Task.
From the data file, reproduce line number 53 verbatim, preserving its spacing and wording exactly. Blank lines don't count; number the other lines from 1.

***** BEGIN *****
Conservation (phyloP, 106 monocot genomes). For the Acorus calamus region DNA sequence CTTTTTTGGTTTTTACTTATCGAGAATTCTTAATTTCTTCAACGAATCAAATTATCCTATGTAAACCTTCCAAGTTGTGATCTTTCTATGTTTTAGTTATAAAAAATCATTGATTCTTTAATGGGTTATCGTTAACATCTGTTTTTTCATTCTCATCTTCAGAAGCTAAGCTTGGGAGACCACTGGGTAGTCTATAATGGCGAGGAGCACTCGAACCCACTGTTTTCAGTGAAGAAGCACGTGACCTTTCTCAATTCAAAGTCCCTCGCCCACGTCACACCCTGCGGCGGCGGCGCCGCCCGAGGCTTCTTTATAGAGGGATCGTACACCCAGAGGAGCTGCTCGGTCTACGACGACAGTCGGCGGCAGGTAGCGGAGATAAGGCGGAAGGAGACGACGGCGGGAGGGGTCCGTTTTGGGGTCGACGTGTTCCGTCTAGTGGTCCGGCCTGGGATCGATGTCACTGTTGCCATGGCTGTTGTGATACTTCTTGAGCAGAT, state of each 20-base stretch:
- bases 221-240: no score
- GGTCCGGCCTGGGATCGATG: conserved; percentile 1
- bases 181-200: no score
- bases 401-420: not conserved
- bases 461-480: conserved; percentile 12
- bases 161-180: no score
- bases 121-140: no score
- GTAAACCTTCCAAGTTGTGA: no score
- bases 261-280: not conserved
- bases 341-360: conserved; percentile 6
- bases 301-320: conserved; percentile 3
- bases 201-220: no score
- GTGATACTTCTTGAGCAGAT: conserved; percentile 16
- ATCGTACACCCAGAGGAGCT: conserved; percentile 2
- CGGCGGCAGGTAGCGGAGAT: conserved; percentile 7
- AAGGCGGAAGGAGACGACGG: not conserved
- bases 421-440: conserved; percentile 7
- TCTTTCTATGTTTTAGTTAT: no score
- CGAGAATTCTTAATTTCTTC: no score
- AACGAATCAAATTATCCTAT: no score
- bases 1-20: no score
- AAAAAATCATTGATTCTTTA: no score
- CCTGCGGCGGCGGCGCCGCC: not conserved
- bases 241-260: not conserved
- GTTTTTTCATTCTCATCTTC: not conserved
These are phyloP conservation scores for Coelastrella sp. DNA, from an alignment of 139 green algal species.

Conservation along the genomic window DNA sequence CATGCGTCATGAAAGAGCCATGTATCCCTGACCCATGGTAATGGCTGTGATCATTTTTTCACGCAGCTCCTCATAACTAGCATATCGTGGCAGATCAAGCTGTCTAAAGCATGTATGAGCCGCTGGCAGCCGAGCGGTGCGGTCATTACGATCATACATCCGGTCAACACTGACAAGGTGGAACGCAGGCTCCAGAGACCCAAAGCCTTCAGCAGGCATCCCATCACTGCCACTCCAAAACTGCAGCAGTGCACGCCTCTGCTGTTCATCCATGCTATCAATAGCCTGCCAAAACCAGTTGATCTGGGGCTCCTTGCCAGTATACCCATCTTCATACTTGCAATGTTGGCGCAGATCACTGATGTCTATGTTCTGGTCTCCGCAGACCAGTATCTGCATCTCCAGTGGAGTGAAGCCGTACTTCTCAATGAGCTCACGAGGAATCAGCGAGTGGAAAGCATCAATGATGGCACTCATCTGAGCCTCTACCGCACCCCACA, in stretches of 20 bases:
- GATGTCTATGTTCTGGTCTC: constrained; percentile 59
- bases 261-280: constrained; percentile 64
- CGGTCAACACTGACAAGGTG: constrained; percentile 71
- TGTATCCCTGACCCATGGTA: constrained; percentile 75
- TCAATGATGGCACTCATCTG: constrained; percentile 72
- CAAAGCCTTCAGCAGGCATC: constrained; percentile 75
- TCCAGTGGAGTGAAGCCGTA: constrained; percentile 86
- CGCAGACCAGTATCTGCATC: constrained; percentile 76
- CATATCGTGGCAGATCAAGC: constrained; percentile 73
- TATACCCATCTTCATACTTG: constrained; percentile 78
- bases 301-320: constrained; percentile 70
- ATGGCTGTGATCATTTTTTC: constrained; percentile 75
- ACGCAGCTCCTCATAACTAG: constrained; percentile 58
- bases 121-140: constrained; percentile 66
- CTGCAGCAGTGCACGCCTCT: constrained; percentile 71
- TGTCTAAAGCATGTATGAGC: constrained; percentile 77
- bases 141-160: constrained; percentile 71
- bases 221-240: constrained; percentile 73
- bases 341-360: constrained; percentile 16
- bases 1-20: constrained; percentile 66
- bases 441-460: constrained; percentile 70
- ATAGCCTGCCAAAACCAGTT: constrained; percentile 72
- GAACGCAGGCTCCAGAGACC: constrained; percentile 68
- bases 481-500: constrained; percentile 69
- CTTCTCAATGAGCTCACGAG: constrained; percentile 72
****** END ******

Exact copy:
- CTTCTCAATGAGCTCACGAG: constrained; percentile 72